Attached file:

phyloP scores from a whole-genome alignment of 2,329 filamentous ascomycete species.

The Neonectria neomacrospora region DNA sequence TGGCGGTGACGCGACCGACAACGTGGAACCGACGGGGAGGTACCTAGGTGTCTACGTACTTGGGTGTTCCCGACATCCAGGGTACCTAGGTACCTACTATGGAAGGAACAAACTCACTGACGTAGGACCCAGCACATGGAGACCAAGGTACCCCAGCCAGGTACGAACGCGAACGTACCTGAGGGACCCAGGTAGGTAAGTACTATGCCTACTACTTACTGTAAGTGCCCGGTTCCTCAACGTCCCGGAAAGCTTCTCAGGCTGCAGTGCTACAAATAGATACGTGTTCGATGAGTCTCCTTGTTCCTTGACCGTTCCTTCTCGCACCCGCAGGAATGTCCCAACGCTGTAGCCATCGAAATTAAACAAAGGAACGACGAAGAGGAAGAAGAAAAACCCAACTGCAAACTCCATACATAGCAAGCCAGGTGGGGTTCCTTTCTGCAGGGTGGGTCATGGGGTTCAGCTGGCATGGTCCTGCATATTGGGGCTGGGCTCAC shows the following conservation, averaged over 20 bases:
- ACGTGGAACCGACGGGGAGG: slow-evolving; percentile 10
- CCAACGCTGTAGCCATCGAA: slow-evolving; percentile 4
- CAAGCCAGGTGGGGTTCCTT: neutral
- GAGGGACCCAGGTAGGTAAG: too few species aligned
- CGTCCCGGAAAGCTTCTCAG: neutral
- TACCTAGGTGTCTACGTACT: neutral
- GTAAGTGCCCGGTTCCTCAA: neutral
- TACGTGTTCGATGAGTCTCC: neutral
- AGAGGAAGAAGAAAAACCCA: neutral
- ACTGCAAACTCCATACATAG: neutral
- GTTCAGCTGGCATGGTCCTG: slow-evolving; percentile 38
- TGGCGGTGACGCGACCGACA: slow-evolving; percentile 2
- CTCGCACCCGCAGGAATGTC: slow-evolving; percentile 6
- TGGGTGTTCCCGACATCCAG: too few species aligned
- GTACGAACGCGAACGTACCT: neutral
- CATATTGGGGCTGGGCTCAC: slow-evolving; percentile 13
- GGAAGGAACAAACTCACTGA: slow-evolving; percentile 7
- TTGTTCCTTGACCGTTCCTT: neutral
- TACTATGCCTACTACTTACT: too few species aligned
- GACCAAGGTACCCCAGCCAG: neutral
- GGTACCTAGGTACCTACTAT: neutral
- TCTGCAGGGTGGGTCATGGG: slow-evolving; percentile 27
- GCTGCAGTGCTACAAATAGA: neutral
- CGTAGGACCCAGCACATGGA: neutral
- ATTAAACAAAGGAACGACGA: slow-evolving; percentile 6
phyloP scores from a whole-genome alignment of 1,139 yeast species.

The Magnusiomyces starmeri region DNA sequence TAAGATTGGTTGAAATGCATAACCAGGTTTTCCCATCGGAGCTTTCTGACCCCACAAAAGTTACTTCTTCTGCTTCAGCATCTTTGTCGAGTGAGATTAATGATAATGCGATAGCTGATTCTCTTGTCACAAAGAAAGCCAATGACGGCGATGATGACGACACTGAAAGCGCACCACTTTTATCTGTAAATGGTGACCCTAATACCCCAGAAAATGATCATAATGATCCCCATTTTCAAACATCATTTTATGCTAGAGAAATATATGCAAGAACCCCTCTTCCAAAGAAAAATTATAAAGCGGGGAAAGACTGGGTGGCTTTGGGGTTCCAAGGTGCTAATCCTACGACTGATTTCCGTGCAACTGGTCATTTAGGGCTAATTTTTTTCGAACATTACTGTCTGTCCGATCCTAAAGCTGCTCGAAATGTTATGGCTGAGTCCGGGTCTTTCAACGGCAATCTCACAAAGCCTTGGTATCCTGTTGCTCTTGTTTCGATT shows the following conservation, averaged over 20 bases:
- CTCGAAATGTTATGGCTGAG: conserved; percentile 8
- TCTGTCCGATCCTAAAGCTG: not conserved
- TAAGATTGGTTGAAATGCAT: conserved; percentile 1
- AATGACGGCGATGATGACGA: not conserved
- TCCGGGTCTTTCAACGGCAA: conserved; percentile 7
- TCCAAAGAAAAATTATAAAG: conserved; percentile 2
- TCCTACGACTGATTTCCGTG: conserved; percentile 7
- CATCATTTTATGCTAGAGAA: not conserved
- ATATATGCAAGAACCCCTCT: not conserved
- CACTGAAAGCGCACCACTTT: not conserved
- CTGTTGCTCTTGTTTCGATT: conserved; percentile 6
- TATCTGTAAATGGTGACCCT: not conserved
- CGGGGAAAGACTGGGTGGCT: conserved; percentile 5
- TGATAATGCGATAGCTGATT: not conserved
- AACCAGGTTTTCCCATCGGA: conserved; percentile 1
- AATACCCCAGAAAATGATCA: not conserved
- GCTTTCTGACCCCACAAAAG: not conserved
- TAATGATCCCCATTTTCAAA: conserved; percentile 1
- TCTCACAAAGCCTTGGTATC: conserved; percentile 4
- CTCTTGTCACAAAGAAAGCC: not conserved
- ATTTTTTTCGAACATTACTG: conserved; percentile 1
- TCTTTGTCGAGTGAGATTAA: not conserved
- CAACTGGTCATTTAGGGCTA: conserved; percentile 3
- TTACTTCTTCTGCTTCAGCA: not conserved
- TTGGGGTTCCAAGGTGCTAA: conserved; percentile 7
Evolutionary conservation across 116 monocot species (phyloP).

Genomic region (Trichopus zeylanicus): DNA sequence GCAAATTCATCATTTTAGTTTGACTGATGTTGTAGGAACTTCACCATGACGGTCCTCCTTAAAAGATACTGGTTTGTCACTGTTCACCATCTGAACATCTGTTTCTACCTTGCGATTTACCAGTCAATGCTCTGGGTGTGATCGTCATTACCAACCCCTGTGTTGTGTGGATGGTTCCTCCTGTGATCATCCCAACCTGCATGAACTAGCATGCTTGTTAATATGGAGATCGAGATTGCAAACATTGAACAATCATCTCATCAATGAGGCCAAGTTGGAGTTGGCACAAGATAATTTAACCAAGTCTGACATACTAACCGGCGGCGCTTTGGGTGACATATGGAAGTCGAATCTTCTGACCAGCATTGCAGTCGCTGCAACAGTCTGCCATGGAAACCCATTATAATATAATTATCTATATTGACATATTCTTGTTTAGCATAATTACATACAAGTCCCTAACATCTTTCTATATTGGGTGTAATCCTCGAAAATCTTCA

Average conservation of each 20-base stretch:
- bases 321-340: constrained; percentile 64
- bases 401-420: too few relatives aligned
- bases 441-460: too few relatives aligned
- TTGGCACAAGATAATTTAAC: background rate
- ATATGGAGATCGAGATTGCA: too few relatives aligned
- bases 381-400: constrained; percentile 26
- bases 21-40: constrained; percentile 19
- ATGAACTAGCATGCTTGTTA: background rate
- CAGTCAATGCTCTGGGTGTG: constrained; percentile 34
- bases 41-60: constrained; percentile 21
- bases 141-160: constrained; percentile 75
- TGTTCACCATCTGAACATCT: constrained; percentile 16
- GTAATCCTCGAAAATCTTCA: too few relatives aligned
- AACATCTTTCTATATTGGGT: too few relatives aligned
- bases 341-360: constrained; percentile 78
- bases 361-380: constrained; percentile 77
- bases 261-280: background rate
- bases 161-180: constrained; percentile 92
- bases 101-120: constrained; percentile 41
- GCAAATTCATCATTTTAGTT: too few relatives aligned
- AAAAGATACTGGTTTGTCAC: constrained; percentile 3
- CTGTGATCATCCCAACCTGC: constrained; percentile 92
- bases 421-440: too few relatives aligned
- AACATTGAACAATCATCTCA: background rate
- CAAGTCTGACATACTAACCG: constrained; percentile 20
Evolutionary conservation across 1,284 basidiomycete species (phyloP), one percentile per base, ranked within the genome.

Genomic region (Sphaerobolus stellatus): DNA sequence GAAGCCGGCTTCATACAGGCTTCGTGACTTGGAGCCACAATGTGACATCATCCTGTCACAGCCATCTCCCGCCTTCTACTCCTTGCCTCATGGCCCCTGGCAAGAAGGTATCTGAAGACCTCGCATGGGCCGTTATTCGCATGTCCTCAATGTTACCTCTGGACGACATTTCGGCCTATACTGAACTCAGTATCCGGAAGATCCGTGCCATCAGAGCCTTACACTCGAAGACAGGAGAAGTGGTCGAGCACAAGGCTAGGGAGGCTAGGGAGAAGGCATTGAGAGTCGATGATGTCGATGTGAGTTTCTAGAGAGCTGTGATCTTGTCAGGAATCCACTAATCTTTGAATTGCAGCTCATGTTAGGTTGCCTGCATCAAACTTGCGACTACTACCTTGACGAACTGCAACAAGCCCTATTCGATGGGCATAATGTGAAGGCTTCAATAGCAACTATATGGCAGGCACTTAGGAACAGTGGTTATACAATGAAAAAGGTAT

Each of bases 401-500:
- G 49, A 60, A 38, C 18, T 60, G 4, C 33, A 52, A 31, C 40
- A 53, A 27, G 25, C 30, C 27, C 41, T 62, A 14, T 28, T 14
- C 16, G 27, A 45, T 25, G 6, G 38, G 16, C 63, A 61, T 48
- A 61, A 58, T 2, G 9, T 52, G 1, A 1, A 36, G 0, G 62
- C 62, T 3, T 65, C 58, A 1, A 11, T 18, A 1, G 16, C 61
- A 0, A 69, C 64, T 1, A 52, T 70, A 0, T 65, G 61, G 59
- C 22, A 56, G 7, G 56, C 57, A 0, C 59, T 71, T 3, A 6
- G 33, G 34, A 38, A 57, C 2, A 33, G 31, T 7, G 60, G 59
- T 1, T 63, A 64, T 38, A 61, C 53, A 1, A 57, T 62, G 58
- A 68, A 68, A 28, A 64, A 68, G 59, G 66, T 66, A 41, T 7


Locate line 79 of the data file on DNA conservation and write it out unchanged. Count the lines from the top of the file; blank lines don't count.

- CTGTGATCATCCCAACCTGC: constrained; percentile 92